• Private room (must meet airborne isolation
    guidelines)
  • Personnel Respiratory protection required
  • N-95 respirator
  • Eye protection Shield or goggles
  • Gowns and gloves when entering room
  • Limit transport of patient to essential purposes

17
SPECIAL AIRBORNE PRECAUTIONS
  • Representative pathogens
  • Avian influenza
  • Monkey pox
  • SARS Co-V
  • Smallpox
  • Viral hemorrhagic fever (e.g., Ebola, Lassa)

18
DROPLET PRECAUTIONS
  • Used for diseases spread
  • via large droplets (gt5 microns)
  • Private room
  • Special air handling not required
  • Personnel
  • Surgical mask upon entering room

19
DROPLET PRECAUTIONS
  • Representative pathogens
  • Invasive N. meningitidis
  • RSV
  • Bordetella pertussis
  • Rubella
  • Mumps
  • Group A streptococcal pharyngitis
  • Influenza

H1NI Precautions
20
CONTACT PRECAUTIONS
  • Used for pathogens that
  • can easily be transmitted by
  • contact with patient and/or items
  • in the patients environment
  • Private room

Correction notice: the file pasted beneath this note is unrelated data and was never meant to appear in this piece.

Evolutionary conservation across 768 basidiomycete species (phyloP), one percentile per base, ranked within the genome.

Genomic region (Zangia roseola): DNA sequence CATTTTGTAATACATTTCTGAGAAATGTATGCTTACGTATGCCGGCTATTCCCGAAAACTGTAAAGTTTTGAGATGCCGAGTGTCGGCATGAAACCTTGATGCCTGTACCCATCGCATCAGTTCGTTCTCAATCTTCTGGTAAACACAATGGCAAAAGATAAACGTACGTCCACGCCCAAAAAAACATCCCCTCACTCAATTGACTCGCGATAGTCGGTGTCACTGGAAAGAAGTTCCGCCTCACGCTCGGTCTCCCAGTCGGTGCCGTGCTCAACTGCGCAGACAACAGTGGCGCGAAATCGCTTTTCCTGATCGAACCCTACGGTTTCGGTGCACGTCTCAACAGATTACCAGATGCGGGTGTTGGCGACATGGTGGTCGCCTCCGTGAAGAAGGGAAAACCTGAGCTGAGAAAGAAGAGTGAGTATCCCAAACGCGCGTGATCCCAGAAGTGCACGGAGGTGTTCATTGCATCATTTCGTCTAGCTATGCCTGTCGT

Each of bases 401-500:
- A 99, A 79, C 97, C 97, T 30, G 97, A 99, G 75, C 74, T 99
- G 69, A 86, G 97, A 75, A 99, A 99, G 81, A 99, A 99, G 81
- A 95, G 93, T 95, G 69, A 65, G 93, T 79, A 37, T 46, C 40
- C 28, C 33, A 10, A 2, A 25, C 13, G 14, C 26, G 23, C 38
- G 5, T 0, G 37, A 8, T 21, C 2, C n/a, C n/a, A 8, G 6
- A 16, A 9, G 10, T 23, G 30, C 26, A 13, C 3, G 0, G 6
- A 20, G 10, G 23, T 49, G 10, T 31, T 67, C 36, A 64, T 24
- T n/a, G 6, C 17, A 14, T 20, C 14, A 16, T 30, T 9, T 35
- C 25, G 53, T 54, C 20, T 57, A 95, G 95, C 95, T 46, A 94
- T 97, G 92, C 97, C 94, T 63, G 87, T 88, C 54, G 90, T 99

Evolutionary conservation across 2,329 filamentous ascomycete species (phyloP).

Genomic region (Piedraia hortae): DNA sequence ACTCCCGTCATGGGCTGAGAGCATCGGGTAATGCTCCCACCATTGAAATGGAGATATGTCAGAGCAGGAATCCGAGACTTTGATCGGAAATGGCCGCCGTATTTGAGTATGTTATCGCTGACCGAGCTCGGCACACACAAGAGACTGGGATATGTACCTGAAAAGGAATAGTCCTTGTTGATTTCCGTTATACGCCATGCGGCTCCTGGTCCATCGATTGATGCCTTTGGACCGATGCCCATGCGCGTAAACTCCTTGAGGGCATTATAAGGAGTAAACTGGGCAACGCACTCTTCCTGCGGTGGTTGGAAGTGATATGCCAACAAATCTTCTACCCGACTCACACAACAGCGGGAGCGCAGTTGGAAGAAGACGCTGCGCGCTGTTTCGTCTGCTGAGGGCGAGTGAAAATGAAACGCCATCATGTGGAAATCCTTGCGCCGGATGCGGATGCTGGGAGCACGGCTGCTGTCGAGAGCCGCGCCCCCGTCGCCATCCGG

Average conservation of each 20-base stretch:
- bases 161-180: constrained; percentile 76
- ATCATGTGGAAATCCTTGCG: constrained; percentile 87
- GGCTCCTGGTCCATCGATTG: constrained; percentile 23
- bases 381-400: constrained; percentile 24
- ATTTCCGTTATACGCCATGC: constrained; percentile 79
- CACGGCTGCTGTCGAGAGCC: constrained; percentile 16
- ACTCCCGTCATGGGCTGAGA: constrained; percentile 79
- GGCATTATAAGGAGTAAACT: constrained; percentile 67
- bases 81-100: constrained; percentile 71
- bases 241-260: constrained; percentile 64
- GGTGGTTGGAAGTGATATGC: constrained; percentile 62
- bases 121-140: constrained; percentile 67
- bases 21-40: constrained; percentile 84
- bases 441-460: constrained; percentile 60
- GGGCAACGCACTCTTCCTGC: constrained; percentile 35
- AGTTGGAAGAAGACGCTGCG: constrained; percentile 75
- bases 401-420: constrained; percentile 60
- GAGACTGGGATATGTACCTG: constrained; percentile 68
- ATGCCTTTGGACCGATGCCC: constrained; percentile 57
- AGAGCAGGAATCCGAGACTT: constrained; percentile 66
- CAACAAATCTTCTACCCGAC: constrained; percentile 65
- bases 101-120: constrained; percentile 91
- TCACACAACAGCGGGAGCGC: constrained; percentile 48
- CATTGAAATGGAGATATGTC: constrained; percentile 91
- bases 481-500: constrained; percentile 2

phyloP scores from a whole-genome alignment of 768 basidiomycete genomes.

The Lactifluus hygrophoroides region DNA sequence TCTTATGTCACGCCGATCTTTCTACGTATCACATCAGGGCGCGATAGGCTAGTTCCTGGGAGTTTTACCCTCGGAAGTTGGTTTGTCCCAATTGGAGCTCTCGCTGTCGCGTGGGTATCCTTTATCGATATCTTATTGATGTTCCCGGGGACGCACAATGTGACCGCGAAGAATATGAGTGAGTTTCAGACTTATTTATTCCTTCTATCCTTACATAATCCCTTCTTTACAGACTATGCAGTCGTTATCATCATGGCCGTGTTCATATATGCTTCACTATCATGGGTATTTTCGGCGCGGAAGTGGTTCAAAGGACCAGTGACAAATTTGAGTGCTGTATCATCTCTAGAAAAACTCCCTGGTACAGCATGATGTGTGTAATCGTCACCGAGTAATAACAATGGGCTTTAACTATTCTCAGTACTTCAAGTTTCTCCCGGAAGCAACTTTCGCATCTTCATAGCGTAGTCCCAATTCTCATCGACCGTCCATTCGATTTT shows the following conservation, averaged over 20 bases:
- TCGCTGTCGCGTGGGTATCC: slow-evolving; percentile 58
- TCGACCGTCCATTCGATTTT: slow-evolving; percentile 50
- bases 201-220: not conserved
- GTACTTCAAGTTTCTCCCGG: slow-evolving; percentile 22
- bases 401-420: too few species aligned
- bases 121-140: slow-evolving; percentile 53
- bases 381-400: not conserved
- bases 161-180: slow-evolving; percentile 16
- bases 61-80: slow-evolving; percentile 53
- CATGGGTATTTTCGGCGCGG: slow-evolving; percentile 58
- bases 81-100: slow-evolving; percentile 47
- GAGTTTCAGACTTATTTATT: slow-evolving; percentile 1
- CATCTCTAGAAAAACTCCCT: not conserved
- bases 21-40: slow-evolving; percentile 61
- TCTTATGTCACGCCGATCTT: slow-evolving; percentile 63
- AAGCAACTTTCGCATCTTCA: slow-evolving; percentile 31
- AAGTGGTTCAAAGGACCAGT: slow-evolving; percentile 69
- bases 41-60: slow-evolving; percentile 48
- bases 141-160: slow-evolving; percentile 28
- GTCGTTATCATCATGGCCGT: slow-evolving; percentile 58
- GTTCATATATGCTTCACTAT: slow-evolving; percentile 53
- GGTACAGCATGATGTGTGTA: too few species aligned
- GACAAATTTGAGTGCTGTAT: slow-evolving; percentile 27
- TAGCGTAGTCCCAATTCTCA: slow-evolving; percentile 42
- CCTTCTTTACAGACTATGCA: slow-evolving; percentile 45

• Gloves and gown when entering room
  • Careful hand hygiene

21
Representative Pathogens
  • Methicillin-resistant S. aureus (MRSA)
  • Vancomycin-resistant enterococcus (VRE)
  • C. difficile
  • Norovirus
  • Multiply-drug resistant (MDR) gram negative rods
    (e.g., B. cepacia, P. aeruginosa, Acinetobacter)

All of the above organisms can survive on
environmental surfaces for long periods of time
and can be transiently carried on hands.
22
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23
Bloodborne Pathogens
24
UNC Hospital Employees
25
BLOODBORNE PATHOGENSTRANSMITTED BY NEEDLESTICKS
  • Ebola virus infection
  • Herpes simplex I
  • Leptospirosis
  • Malaria
  • Marburg VHF
  • Mycobacterium marinum
  • Mycoplasma caviae infection
  • Rocky Mountain spotted fever
  • Syphilis
  • Toxoplasmosis
  • Tuberculosis
  • Varicella zoster
  • West Nile
  • Big 3
  • Hepatitis B
  • Hepatitis C
  • HIV
  • Others
  • Argentinean VHF (Junín virus)
  • Blastomycosis
  • Brucellosis
  • Corynebacterium diphtheria
  • Cryptococcus
  • Dengue
  • Diphtheria